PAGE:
When I entered private practice and joined my current private hospital in Melaka in 1994, I was only 34 years old.
The management of the hospital gave us a contract and all of us who joined the hospital, being young and naive, just signed it without much thought – we were just happy to have a place to practice.
When the hospital changed owners in 1999, the new management took the bold move of terminating all our contracts and giving us new ones.
We were all very upset with the way we were treated, but the management thought that this was the best way to move forward as they had bought the hospital and wanted a fresh start with all the doctors.
We engaged a lawyer to look at all our contracts.
Constrained by clauses
One clause in that contract that has always bothered me is that I am not allowed to practise anywhere else unless I get prior approval from the management.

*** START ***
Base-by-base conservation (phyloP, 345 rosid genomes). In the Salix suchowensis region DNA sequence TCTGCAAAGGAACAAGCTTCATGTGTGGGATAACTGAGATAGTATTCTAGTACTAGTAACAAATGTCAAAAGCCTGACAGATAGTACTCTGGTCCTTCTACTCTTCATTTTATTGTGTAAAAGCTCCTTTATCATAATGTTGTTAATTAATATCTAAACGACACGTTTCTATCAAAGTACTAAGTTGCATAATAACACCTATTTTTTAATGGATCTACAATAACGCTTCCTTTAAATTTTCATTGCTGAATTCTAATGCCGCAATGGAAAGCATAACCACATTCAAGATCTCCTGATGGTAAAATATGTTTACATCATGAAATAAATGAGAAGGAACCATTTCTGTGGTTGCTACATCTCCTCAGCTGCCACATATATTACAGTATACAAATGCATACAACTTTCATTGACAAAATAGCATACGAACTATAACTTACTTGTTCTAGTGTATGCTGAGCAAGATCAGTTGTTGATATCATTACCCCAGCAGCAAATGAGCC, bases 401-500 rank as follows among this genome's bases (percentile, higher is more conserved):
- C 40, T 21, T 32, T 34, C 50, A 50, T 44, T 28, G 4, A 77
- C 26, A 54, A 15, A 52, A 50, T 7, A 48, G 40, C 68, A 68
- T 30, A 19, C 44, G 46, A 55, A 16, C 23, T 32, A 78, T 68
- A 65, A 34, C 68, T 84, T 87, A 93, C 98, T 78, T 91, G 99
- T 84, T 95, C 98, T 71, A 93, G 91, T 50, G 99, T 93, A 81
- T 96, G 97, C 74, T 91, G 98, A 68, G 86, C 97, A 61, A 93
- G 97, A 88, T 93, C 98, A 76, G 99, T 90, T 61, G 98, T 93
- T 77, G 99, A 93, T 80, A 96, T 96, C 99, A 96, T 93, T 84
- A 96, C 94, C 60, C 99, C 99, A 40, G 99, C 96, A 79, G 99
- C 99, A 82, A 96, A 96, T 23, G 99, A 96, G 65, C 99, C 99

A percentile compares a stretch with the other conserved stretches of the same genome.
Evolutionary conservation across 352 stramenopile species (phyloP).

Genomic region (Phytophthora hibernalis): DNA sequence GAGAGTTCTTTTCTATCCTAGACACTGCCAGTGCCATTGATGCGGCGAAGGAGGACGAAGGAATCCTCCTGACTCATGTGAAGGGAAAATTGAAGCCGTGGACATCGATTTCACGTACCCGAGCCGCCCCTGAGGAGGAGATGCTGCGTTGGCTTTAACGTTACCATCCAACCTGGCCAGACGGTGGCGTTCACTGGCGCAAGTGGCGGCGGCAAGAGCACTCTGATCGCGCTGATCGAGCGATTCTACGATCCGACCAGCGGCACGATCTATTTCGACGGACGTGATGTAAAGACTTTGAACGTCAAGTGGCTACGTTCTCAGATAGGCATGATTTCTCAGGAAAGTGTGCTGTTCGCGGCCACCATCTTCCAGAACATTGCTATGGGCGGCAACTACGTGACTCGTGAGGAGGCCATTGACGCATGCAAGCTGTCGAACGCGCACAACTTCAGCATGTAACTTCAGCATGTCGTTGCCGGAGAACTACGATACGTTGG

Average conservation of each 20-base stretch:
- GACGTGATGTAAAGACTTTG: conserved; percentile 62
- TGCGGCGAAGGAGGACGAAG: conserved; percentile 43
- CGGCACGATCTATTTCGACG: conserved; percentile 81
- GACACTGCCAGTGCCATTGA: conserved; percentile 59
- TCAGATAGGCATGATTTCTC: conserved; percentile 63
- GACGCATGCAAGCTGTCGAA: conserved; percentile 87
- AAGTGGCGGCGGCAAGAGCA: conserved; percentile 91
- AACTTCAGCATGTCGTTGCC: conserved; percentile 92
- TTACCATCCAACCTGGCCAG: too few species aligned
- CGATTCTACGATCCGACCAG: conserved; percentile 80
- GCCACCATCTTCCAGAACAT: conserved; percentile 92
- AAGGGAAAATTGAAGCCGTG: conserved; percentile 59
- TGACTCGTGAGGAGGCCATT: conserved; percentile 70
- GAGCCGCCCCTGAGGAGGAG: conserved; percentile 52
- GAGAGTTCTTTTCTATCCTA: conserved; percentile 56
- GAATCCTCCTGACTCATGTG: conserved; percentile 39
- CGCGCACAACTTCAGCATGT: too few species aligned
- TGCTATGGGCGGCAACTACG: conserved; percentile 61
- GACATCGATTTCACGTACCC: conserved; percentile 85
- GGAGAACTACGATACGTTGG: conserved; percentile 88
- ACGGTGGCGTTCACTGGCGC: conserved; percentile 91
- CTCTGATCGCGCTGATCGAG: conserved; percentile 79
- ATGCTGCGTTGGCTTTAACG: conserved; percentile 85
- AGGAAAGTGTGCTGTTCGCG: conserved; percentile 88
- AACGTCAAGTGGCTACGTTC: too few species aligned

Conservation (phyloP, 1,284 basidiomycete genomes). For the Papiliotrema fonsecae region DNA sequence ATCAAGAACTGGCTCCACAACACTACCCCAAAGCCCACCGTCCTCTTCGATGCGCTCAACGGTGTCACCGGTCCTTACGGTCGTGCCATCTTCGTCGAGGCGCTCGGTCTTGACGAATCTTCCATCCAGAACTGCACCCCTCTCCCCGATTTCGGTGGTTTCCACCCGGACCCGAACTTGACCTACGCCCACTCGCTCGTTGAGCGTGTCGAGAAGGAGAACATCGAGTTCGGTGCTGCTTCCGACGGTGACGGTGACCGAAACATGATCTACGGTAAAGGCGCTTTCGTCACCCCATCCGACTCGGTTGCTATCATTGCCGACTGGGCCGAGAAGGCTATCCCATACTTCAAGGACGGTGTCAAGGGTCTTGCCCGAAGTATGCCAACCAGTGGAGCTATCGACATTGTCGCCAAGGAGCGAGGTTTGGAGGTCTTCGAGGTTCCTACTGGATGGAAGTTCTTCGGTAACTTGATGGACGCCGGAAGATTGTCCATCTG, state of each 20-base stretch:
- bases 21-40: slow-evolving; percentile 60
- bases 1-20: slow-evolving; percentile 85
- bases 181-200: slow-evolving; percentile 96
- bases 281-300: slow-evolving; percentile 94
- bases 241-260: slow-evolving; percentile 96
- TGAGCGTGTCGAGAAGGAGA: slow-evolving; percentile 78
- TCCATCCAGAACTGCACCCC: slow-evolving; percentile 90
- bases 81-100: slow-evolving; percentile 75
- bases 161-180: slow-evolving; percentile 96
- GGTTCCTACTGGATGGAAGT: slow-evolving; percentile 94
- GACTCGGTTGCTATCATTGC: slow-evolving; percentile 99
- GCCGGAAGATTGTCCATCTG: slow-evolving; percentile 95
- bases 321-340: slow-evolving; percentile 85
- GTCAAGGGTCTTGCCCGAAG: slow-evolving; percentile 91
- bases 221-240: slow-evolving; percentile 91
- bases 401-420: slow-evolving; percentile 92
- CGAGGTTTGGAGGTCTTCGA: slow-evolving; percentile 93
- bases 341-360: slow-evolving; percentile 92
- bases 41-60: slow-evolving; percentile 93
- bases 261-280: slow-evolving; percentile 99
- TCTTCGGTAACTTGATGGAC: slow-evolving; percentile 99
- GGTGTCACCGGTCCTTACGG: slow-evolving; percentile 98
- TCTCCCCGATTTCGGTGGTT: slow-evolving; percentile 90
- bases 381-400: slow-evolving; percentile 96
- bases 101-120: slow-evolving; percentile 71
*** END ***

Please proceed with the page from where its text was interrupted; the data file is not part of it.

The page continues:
I don’t think any of us have ever violated this clause and many doctors have been practising here for more than 20 years.
I have always wondered about the unfairness of this clause.
We are not allowed to practise elsewhere, but the management can bring in anyone into the hospital without even informing us!
Bringing in another specialist in my field would definitely eat into my patient load, and thus, lessen my earnings, but I am not allowed to go out to practise elsewhere to supplement my income?
This, I have always felt, was unfair.
Many of my colleagues in private practice are in a similar predicament.
Another friend of mine had a contract that stated that if he left that practice, he could not practise within 15km of the old practice for the next five years.
Some contracts have clauses preventing doctors from practising in the same city if they leave a practice!
I have always wondered whether such contracts are valid and legal.
Of course, the hospital will say that we signed the contract willingly, and so, should abide by it.
There are actually two issues at hand:
- If a doctor, who has signed a contract with a hospital stating that he will not work elsewhere, is caught violating the contract, can he be penalised?
- If he leaves the hospital/practice, can he open his own clinic/practice/hospital within the vicinity of that hospital, despite having a clause in his contract stating he is not supposed to do so?